NEW YORK (Reuters) - President Barack Obama will warn Iran on Tuesday that the United States will "do what we must" to prevent it acquiring a nuclear weapon, and appeal to world leaders for a united front against further attacks on U.S. diplomatic missions in Muslim countries.
Preparing to take the podium at the United Nations six weeks before the U.S. presidential election, Obama hopes to counter criticism of his foreign record by Republican rival Mitt Romney, who has accused him of mishandling the Arab Spring uprisings, damaging ties with Israel and not being tough enough on Iran.
Seeking to step up pressure on Iran, Obama will tell the U.N. General Assembly that there is still time for a diplomacy but that "time is not unlimited," according to advance excerpts of his speech, due to begin sometime around 1315 GMT.
His tough talk appears aimed at easing Israeli concerns about U.S. resolve to curb Tehran's nuclear drive, as he reasserts before the world body that he will never let Iran develop an atomic bomb and then simply contain the problem.
But he will stop short of meeting Israeli Prime Minister Benjamin Netanyahu's demand to set a clear "red line" that Iran must not cross if it is to avoid military action.
"A nuclear-armed Iran is not a challenge that can be contained," he will say. "It would threaten the elimination of Israel, the security of Gulf nations and the stability of the global economy ...
"The United States will do what we must to prevent Iran from obtaining a nuclear weapon."
Obama is also seeking to reassure voters that he is doing everything he can to head off any more violence like the September 11 attack in Libya that killed the U.S. ambassador and three of his colleagues.
A wave of Muslim anger over a crude anti-Islam video made in California has swept the Middle East, North Africa and South Asia. Americans were stunned by images of U.S. flags again burning in the Muslim world, the focus of intense personal diplomacy by the president at the start of his term.
"The attacks of the last two weeks are not simply an assault on America. They are also an assault on the very ideals upon which the United Nations was founded," Obama will tell the assembled world leaders.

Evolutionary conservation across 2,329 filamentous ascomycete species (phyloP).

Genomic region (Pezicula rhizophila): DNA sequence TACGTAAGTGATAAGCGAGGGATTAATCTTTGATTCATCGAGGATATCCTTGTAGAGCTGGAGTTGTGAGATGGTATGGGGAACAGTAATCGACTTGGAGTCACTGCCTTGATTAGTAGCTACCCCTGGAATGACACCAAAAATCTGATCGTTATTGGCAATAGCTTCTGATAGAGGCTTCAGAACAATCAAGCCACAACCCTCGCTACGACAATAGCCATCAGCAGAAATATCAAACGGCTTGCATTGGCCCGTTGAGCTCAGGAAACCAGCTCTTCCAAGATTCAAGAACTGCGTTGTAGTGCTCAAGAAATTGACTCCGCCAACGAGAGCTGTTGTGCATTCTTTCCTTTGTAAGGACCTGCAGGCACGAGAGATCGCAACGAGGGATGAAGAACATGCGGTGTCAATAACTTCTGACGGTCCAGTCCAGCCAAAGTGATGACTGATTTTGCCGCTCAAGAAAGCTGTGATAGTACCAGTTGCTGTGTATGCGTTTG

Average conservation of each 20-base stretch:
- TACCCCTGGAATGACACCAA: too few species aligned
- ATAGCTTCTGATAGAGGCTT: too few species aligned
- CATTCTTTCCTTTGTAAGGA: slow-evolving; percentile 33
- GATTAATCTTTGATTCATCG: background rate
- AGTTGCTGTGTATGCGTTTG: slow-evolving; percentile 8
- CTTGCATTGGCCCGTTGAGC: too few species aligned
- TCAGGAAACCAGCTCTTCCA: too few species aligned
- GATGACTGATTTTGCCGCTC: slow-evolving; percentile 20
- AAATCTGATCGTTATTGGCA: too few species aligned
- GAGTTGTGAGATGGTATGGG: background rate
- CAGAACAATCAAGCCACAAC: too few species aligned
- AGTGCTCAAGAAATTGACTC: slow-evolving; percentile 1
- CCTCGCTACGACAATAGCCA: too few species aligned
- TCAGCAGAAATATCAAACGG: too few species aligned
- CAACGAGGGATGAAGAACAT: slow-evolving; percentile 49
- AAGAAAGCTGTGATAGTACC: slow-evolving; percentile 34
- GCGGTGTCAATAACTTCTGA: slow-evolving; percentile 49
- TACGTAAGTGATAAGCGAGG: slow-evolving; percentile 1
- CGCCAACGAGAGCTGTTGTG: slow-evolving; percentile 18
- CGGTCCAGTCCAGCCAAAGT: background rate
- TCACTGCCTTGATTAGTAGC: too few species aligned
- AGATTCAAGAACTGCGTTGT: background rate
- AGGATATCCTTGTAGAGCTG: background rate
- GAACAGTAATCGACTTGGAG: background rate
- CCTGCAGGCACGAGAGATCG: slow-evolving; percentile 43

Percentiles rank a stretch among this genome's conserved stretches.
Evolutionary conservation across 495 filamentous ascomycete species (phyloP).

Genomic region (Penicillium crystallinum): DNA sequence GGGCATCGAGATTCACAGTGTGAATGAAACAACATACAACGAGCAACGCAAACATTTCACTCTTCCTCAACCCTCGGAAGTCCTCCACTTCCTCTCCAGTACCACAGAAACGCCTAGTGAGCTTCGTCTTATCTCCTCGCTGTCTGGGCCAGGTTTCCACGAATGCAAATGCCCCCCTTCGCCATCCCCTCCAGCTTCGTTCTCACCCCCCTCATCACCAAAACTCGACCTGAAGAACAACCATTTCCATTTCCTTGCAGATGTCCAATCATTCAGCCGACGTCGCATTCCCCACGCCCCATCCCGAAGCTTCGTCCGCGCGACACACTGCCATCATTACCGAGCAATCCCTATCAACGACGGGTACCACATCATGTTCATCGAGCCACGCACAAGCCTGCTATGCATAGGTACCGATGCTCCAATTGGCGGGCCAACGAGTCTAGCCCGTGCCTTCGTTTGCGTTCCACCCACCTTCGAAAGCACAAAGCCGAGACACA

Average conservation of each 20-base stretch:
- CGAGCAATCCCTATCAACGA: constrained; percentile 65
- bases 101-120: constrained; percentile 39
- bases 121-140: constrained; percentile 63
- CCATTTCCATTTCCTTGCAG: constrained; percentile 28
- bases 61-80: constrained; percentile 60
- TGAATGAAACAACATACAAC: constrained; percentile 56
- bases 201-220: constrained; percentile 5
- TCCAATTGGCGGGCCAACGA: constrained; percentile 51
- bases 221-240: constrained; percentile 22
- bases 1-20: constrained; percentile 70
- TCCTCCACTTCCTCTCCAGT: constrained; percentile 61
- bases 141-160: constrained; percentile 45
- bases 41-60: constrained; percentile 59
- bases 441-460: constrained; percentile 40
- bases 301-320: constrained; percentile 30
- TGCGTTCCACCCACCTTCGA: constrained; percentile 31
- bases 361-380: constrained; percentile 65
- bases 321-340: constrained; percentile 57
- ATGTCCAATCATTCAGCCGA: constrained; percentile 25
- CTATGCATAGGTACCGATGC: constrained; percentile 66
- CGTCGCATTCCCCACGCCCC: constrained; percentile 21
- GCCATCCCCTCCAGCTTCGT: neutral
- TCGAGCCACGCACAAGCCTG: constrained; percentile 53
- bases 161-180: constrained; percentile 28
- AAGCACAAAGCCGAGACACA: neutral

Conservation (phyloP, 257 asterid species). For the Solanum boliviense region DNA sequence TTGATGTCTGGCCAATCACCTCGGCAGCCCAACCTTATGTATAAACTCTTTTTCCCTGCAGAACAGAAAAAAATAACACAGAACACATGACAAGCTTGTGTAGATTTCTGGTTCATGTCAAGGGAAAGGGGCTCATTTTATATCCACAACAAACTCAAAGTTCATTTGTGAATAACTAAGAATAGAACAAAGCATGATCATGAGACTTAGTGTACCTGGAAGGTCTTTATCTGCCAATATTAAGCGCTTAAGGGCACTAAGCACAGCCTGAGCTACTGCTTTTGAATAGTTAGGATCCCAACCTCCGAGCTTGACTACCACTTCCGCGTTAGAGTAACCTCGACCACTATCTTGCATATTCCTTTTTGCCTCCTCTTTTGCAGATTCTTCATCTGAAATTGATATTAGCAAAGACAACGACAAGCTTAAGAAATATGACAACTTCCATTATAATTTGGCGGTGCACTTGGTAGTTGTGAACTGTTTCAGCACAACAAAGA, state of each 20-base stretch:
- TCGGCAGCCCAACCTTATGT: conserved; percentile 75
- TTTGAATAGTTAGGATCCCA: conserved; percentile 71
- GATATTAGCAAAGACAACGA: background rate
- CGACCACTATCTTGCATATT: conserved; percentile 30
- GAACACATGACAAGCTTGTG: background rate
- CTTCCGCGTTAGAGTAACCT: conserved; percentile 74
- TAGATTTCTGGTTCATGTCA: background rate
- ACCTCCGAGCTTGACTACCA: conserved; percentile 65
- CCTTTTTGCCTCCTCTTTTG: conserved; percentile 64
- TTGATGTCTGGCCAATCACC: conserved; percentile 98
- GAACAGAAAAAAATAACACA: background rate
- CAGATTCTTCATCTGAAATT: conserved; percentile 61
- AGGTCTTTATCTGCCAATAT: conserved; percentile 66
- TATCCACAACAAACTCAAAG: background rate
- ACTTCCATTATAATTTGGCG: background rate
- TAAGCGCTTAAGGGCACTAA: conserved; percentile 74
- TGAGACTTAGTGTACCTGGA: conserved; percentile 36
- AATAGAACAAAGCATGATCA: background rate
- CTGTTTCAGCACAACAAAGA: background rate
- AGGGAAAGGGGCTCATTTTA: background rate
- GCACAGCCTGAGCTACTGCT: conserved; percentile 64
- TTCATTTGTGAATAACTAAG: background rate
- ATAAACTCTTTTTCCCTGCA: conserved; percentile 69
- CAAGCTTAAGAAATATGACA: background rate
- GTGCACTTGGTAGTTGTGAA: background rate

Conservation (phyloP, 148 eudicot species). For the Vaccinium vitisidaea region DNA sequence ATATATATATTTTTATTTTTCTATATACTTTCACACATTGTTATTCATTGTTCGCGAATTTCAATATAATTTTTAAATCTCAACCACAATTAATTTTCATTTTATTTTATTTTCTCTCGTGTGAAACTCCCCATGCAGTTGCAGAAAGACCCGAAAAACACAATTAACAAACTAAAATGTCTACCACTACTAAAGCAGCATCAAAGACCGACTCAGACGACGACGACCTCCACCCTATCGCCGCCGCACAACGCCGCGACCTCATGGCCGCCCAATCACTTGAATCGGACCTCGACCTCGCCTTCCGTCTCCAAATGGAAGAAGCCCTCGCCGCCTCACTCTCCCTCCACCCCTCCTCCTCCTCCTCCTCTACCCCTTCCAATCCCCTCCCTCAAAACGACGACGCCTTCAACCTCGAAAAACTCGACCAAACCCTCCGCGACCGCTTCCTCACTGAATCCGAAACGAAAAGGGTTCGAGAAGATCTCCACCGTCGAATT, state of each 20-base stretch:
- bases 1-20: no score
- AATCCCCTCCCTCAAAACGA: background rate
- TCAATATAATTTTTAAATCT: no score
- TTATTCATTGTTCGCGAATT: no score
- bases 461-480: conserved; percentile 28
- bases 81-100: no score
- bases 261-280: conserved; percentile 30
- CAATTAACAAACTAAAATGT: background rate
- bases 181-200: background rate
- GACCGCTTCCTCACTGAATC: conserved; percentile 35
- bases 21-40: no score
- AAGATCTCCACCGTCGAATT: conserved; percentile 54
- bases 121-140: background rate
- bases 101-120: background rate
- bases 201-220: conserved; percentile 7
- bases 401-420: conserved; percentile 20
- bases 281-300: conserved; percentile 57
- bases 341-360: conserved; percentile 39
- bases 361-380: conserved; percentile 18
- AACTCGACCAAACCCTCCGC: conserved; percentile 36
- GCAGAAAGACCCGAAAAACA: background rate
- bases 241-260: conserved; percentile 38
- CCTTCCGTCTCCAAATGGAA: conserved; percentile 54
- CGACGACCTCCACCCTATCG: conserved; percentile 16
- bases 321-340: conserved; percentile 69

This eruption of violence has confronted Obama with the worst setback yet in his efforts to keep the Arab Spring revolutions from turning against the United States - and has demonstrated that he has few easy options.
In his speech, he has the delicate task of articulating U.S. distaste for insults to any religion while at the same time insisting there is no excuse for a violent reaction - a distinction rejected by many Muslims.
The crisis has exposed a deep divide over the issues of free speech and blasphemy at a time when Islamist forces are in the political ascendant in the Middle East after several veteran dictators were ousted.
"Today, we must declare that this violence and intolerance has no place among our United Nations," Obama will say.
Obama is not expected to offer detailed solutions to an array of crises that threaten to chip away at a foreign policy record that his aides hoped would be immune from Republican attack.
With campaign pressures building in a close race, Obama's final turn on the world stage before facing voters has left little doubt about his immediate priorities.
He skipped the customary one-on-one meetings with foreign counterparts but went ahead with the taping of a campaign-style appearance on the popular television talk-show "The View" - a trade-off that drew Republican criticism.
Obama planned to be in and out of New York in 24 hours and off to the election battleground state of Ohio on Wednesday.
Despite Obama's international woes, administration officials are heartened by Romney's own recent foreign policy stumbles and doubt that the president's critics will gain traction in a campaign that remains focused mainly on the U.S. economy.
In addition, the White House never tires of touting the killing of Osama bin Laden and the ending of the Iraq war as Obama's foreign policy accomplishments.
Nevertheless, the unsettled climate surrounding Obama's U.N. visit will be a stark reminder that the heady optimism that greeted him when he took office, and was awarded the Nobel Peace Prize within months, has now cooled.
Obama's early overtures to Iran were rejected, and the expansion of Tehran's nuclear program, which it says is purely peaceful, has created tension between Washington and Israel, which sees a nuclear-armed Iran as a threat to its existence.
Netanyahu has indicated impatience over Obama's entreaties to hold off on attacking Iran's nuclear sites to give sanctions and diplomacy more time to work.
Underscoring the depth of the problem, Iranian President Mahmoud Ahmadinejad said in New York on Monday that Israel had no roots in the Middle East and would be "eliminated."
The White House dismissed his comments as "disgusting."
Despite that, the unusually public dispute between the United States and Israel has been exacerbated by Obama's decision not to meet with Netanyahu on his U.S. visit later this week, a move that risks alienating some pro-Israel voters.
Signaling resentment at Netanyahu's tactics, Obama told CBS's "60 Minutes" he would ignore "noise that's out there."
Editing by Kevin Liffey